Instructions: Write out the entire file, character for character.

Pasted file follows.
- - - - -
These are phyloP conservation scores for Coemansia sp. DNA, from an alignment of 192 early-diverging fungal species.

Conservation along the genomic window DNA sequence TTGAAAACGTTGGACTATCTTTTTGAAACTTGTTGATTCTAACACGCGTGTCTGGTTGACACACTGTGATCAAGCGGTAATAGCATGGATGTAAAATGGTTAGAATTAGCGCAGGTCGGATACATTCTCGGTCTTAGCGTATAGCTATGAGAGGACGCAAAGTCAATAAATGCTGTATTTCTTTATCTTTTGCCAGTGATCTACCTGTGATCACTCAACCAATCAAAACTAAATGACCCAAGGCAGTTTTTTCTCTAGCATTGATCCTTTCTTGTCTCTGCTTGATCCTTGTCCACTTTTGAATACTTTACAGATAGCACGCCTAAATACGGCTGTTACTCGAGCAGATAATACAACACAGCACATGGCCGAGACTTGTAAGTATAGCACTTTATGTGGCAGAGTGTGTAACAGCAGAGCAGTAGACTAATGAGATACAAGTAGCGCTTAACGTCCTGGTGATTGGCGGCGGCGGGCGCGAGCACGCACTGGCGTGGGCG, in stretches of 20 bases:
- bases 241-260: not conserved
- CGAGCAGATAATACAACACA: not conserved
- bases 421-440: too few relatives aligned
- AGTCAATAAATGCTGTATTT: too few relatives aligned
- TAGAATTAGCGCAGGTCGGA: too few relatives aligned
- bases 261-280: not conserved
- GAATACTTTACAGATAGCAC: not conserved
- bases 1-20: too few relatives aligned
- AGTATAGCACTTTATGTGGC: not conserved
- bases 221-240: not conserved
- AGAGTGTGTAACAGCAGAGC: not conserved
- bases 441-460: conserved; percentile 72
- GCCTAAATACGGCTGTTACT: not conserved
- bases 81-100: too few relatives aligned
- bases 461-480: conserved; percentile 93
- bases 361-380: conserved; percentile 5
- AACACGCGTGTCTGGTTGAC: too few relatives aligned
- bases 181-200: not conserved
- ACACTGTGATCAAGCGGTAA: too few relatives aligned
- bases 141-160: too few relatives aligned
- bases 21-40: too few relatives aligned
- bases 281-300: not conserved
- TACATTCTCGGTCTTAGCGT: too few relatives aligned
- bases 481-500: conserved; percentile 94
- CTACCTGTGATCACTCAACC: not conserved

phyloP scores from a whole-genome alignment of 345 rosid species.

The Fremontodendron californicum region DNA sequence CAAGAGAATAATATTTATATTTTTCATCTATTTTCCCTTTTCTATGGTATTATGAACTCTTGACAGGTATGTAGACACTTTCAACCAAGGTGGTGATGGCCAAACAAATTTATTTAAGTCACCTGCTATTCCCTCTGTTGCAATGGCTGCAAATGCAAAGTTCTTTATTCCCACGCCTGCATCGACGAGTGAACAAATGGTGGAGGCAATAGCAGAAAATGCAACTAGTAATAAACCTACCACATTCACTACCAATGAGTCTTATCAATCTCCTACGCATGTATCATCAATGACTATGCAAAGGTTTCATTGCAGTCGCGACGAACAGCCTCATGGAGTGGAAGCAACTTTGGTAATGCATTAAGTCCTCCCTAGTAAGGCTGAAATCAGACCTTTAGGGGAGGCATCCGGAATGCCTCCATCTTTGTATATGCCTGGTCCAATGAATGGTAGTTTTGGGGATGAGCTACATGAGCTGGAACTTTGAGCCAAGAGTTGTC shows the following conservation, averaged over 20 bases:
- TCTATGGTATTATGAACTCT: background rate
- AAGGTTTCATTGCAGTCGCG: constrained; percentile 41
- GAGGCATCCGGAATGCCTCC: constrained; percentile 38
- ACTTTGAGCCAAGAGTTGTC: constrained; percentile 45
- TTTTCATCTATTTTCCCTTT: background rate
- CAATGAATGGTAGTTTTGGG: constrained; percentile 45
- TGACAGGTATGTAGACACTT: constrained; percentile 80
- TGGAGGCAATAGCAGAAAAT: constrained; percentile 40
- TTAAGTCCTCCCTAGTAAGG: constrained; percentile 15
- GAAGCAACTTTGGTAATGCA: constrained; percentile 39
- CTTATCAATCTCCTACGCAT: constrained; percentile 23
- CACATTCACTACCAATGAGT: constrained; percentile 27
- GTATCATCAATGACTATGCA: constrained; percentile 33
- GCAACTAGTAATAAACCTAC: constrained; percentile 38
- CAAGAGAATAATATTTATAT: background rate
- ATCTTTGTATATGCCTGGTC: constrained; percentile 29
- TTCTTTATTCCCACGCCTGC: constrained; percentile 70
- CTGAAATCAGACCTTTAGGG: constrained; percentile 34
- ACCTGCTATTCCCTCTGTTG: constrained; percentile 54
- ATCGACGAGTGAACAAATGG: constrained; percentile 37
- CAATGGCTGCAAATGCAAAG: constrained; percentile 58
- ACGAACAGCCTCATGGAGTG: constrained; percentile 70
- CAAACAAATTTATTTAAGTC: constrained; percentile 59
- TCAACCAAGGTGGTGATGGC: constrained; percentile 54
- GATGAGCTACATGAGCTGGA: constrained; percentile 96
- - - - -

These are phyloP conservation scores for Coemansia sp. DNA, from an alignment of 192 early-diverging fungal species.

Conservation along the genomic window DNA sequence TTGAAAACGTTGGACTATCTTTTTGAAACTTGTTGATTCTAACACGCGTGTCTGGTTGACACACTGTGATCAAGCGGTAATAGCATGGATGTAAAATGGTTAGAATTAGCGCAGGTCGGATACATTCTCGGTCTTAGCGTATAGCTATGAGAGGACGCAAAGTCAATAAATGCTGTATTTCTTTATCTTTTGCCAGTGATCTACCTGTGATCACTCAACCAATCAAAACTAAATGACCCAAGGCAGTTTTTTCTCTAGCATTGATCCTTTCTTGTCTCTGCTTGATCCTTGTCCACTTTTGAATACTTTACAGATAGCACGCCTAAATACGGCTGTTACTCGAGCAGATAATACAACACAGCACATGGCCGAGACTTGTAAGTATAGCACTTTATGTGGCAGAGTGTGTAACAGCAGAGCAGTAGACTAATGAGATACAAGTAGCGCTTAACGTCCTGGTGATTGGCGGCGGCGGGCGCGAGCACGCACTGGCGTGGGCG, in stretches of 20 bases:
- bases 241-260: not conserved
- CGAGCAGATAATACAACACA: not conserved
- bases 421-440: too few relatives aligned
- AGTCAATAAATGCTGTATTT: too few relatives aligned
- TAGAATTAGCGCAGGTCGGA: too few relatives aligned
- bases 261-280: not conserved
- GAATACTTTACAGATAGCAC: not conserved
- bases 1-20: too few relatives aligned
- AGTATAGCACTTTATGTGGC: not conserved
- bases 221-240: not conserved
- AGAGTGTGTAACAGCAGAGC: not conserved
- bases 441-460: conserved; percentile 72
- GCCTAAATACGGCTGTTACT: not conserved
- bases 81-100: too few relatives aligned
- bases 461-480: conserved; percentile 93
- bases 361-380: conserved; percentile 5
- AACACGCGTGTCTGGTTGAC: too few relatives aligned
- bases 181-200: not conserved
- ACACTGTGATCAAGCGGTAA: too few relatives aligned
- bases 141-160: too few relatives aligned
- bases 21-40: too few relatives aligned
- bases 281-300: not conserved
- TACATTCTCGGTCTTAGCGT: too few relatives aligned
- bases 481-500: conserved; percentile 94
- CTACCTGTGATCACTCAACC: not conserved

phyloP scores from a whole-genome alignment of 345 rosid species.

The Fremontodendron californicum region DNA sequence CAAGAGAATAATATTTATATTTTTCATCTATTTTCCCTTTTCTATGGTATTATGAACTCTTGACAGGTATGTAGACACTTTCAACCAAGGTGGTGATGGCCAAACAAATTTATTTAAGTCACCTGCTATTCCCTCTGTTGCAATGGCTGCAAATGCAAAGTTCTTTATTCCCACGCCTGCATCGACGAGTGAACAAATGGTGGAGGCAATAGCAGAAAATGCAACTAGTAATAAACCTACCACATTCACTACCAATGAGTCTTATCAATCTCCTACGCATGTATCATCAATGACTATGCAAAGGTTTCATTGCAGTCGCGACGAACAGCCTCATGGAGTGGAAGCAACTTTGGTAATGCATTAAGTCCTCCCTAGTAAGGCTGAAATCAGACCTTTAGGGGAGGCATCCGGAATGCCTCCATCTTTGTATATGCCTGGTCCAATGAATGGTAGTTTTGGGGATGAGCTACATGAGCTGGAACTTTGAGCCAAGAGTTGTC shows the following conservation, averaged over 20 bases:
- TCTATGGTATTATGAACTCT: background rate
- AAGGTTTCATTGCAGTCGCG: constrained; percentile 41
- GAGGCATCCGGAATGCCTCC: constrained; percentile 38
- ACTTTGAGCCAAGAGTTGTC: constrained; percentile 45
- TTTTCATCTATTTTCCCTTT: background rate
- CAATGAATGGTAGTTTTGGG: constrained; percentile 45
- TGACAGGTATGTAGACACTT: constrained; percentile 80
- TGGAGGCAATAGCAGAAAAT: constrained; percentile 40
- TTAAGTCCTCCCTAGTAAGG: constrained; percentile 15
- GAAGCAACTTTGGTAATGCA: constrained; percentile 39
- CTTATCAATCTCCTACGCAT: constrained; percentile 23
- CACATTCACTACCAATGAGT: constrained; percentile 27
- GTATCATCAATGACTATGCA: constrained; percentile 33
- GCAACTAGTAATAAACCTAC: constrained; percentile 38
- CAAGAGAATAATATTTATAT: background rate
- ATCTTTGTATATGCCTGGTC: constrained; percentile 29
- TTCTTTATTCCCACGCCTGC: constrained; percentile 70
- CTGAAATCAGACCTTTAGGG: constrained; percentile 34
- ACCTGCTATTCCCTCTGTTG: constrained; percentile 54
- ATCGACGAGTGAACAAATGG: constrained; percentile 37
- CAATGGCTGCAAATGCAAAG: constrained; percentile 58
- ACGAACAGCCTCATGGAGTG: constrained; percentile 70
- CAAACAAATTTATTTAAGTC: constrained; percentile 59
- TCAACCAAGGTGGTGATGGC: constrained; percentile 54
- GATGAGCTACATGAGCTGGA: constrained; percentile 96